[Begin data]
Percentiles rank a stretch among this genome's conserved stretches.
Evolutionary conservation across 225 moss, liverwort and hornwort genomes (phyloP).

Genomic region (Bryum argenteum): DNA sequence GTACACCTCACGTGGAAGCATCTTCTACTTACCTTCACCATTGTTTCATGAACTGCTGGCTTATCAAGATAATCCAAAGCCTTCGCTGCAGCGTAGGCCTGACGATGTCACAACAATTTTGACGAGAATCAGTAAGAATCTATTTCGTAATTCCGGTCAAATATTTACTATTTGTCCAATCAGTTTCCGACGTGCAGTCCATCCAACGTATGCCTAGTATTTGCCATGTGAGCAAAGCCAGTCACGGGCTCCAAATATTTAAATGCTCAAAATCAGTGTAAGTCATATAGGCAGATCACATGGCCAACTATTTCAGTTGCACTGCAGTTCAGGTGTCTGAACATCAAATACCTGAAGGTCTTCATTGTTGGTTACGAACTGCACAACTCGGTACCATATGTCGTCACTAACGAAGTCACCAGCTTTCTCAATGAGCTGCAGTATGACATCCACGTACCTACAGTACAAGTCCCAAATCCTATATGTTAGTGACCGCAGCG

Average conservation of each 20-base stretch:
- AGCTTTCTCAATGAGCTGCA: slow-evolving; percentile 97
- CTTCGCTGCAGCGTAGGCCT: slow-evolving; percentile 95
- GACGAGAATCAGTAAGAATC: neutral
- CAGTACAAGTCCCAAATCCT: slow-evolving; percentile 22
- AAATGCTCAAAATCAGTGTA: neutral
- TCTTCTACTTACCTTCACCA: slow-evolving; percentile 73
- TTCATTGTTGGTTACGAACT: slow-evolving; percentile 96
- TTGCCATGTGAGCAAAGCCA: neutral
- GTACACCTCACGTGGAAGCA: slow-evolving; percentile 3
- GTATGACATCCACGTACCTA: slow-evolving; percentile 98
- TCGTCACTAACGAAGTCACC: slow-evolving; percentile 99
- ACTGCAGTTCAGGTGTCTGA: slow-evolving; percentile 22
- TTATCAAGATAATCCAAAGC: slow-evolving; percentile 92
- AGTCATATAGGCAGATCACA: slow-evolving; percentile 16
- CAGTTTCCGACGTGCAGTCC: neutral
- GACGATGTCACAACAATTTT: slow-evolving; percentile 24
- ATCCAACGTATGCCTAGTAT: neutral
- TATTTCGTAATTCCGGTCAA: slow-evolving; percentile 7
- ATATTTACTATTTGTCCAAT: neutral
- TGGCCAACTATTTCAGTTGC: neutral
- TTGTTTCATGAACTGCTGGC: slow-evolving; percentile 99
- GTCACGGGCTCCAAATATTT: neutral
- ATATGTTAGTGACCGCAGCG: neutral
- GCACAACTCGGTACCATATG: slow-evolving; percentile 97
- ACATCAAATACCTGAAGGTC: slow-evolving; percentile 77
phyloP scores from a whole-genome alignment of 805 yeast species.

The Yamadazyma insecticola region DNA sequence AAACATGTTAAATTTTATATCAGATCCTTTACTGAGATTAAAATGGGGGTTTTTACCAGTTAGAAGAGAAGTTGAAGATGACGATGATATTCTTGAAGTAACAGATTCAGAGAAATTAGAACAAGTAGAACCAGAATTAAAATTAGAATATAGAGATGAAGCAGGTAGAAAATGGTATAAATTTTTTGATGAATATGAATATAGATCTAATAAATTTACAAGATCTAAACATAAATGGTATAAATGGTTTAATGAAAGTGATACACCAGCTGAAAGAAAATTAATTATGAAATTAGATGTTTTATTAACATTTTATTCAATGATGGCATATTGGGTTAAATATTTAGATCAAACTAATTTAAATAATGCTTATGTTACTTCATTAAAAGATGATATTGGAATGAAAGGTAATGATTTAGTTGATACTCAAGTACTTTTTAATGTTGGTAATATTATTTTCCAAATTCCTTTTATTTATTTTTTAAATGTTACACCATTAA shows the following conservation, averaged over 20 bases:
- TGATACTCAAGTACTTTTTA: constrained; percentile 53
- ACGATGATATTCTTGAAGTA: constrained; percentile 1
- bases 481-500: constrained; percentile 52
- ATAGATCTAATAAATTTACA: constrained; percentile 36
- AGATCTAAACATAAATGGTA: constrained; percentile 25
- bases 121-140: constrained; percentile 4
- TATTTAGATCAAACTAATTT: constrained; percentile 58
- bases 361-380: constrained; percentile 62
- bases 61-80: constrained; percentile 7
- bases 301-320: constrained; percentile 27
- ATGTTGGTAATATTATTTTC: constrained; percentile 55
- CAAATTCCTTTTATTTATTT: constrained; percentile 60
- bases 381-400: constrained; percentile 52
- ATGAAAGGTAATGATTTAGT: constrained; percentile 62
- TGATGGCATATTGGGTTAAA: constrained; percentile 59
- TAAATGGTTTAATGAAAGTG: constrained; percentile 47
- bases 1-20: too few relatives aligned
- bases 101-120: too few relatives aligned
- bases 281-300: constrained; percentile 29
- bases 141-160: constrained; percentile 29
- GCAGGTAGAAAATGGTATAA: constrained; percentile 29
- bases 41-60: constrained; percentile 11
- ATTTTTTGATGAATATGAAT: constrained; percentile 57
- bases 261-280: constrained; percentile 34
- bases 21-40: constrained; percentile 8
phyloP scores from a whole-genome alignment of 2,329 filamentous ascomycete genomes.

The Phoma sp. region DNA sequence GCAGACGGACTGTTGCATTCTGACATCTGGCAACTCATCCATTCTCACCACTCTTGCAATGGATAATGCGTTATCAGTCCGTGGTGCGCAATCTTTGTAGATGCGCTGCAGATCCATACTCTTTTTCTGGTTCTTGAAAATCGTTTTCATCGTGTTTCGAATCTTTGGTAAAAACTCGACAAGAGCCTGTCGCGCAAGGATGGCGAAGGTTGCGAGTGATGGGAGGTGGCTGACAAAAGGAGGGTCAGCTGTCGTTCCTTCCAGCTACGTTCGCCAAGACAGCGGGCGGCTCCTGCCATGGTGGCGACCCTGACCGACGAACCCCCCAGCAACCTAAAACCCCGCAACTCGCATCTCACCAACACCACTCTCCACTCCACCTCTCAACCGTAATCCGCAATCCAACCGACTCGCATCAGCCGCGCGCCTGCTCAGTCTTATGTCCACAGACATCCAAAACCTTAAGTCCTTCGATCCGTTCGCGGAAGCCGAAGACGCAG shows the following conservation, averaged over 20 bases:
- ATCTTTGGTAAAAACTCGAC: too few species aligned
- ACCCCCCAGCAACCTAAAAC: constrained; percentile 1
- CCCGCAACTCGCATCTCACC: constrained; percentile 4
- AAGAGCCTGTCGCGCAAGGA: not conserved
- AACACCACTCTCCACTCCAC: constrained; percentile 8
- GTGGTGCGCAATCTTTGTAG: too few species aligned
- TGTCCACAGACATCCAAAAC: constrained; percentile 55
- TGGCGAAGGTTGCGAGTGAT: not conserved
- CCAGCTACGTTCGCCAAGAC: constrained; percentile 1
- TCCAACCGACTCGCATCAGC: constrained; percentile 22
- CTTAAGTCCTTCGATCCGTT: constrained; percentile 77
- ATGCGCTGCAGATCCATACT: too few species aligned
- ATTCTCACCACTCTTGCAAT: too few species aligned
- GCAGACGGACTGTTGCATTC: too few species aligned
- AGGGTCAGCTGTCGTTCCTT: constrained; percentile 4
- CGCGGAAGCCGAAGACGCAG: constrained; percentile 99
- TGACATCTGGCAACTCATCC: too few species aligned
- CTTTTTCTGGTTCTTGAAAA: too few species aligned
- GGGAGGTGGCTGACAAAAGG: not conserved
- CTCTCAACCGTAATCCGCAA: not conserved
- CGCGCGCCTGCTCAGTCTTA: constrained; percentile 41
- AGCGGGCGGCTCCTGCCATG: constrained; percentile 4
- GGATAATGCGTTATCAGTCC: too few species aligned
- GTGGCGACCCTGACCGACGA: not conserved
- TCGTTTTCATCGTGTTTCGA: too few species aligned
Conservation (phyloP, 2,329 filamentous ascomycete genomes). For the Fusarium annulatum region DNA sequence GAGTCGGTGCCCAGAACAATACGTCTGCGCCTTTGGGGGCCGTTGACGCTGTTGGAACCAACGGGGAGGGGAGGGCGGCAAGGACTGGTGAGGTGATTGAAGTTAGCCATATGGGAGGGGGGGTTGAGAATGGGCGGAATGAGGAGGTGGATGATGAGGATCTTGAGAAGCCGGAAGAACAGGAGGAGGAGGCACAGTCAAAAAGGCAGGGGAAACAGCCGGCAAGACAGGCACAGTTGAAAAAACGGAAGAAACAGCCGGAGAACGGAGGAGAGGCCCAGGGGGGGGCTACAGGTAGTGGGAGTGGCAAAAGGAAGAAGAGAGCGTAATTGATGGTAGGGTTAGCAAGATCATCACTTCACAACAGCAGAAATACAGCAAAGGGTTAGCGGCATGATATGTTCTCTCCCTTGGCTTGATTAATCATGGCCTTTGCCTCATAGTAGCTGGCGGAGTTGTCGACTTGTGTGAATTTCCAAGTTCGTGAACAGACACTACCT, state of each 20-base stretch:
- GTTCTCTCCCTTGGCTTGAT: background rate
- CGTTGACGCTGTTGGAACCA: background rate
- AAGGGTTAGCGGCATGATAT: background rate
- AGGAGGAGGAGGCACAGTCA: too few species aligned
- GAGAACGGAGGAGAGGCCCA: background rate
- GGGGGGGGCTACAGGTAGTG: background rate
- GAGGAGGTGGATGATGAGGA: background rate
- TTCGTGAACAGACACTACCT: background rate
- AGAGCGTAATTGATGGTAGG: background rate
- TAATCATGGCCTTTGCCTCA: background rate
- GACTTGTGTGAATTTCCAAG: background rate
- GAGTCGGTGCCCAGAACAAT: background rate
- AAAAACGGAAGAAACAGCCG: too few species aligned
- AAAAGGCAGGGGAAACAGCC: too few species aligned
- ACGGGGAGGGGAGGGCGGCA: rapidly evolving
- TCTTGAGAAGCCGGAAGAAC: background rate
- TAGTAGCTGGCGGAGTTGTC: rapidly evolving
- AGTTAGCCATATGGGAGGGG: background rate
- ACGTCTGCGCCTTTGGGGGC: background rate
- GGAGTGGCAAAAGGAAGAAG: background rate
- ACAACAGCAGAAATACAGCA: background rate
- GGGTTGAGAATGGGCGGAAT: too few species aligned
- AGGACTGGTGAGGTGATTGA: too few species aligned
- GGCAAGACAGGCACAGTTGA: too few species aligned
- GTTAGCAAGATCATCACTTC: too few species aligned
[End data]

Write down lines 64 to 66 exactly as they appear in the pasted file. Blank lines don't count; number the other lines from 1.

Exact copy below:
- GTGGTGCGCAATCTTTGTAG: too few species aligned
- TGTCCACAGACATCCAAAAC: constrained; percentile 55
- TGGCGAAGGTTGCGAGTGAT: not conserved